Jeffrey Masson, author of the bestselling book When Elephants Weep: The Emotional Lives of Animals, believes that animals do lead complex emotional lives. To support his theory, Masson found hundreds of anecdotes from the published works and field studies of noted behaviorists, including Jane Goodall, Dian Fossey and Cynthia Moss.
By Linda Cole
I had a cat that always seemed to know when I was feeling sad. Toby wasn’t a feline that usually climbed into my lap, and would come to me only when she wanted attention. Even though she wasn’t the cuddly type, if she thought I needed a friend, that’s when she would curl up on my lap and purr as if she was trying to make me feel better. A new study conducted at the University of London says dogs can feel empathy towards us, but I believe cats also know when we need a paw to hold.
From the study, scientists concluded that dogs are more apt to go up to someone who is crying and react to them in a submissive way. The researchers wanted to see if dogs would show empathy to either their owner or a stranger if the dogs thought they were upset. They tested 18 dogs in their homes, where the dogs were relaxed and comfortable.
A researcher sat with a dog’s owner and they took turns humming, talking, and pretending to cry. The idea was to see if the dogs would respond just to their “crying” owner or if they would also react to a stranger. The study found 15 of the 18 dogs approached the sad person regardless of whether they were the dog’s owner or not. Only six responded to humming.
Researchers concluded it’s possible the dogs were expressing an emotional behavior and not just approaching out of curiosity. When the dogs reacted to the crying, none of them paid any attention to the one that wasn’t crying. When it came to showing a submissive behavior, 13 of the 15 dogs that went to the sad person did so with their tail tucked between their legs and with their head bowed, which researchers saw as showing empathy.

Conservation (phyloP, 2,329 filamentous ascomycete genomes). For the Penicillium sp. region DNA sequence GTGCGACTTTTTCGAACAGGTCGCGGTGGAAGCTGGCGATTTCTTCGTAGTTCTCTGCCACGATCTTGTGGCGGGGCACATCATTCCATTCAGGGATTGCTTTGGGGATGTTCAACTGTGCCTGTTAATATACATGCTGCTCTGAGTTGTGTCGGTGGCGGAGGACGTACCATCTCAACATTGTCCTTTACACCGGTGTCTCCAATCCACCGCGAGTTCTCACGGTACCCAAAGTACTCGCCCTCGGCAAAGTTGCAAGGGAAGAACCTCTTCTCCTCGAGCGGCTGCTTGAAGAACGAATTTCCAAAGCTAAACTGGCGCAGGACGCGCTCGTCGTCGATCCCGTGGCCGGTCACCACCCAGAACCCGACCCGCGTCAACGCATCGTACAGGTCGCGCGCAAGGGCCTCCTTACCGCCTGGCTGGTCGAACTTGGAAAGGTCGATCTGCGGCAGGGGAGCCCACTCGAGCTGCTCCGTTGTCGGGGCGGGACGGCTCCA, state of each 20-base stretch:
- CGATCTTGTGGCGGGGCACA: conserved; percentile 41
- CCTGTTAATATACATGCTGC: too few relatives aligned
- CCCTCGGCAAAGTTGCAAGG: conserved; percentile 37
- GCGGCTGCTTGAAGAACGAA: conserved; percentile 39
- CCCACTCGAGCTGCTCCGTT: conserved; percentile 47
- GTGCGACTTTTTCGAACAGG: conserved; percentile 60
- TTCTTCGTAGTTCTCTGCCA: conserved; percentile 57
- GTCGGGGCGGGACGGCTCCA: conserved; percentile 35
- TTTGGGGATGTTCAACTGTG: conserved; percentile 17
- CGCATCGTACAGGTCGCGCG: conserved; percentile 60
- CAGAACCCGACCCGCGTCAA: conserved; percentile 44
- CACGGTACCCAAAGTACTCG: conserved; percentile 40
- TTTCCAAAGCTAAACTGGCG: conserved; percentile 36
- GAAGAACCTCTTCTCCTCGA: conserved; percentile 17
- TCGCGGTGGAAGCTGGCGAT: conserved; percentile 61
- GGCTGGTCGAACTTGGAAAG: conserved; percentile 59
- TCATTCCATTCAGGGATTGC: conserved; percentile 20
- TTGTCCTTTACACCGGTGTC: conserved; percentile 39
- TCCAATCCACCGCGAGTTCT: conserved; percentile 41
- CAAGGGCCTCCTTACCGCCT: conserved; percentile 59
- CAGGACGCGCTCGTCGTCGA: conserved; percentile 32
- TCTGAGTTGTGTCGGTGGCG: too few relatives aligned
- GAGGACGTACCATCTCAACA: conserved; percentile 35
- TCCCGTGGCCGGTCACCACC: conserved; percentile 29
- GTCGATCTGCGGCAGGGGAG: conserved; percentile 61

By Langley Cornwell
There is no relationship that equals the attachment we have to our pets. I’m not saying the attachment is better or worse than the attachment we have with humans; I’m just saying we form a bond with the animals in our lives that cannot be duplicated with another human. I can wax on and on about the strength of the connection I feel with my pets, as I’m sure you can too. But have you ever really analyzed the emotional attachment you have with them?
According to a study compiled from the American Pet Products Association 2011-2012 National Pet Owners Survey, 33% of U.S. householders own at least one cat, and 39% own at least one dog. In truth, I thought the numbers would be higher. Even so, most everyone has lived with a pet at some point in their lives and during that time, they’ve certainly formed some type of attachment with the pet.
An article in Psychology Today looks at ‘attachment theory’ and applies that concept to humans and their pets. They say that pets are the perfect object of a human’s attachment because they are affectionate and easily accessible to anyone. As I understand it, there are several types of attachment styles: secure attachment, ambivalent attachment and avoidant attachment. In human-to-human interaction, attachment theory postulates that people adopt a style of relating to the important people in their lives based on their relationship with their primary caregiver when they were a child. What’s interesting is this concept of attachment extends to our pets.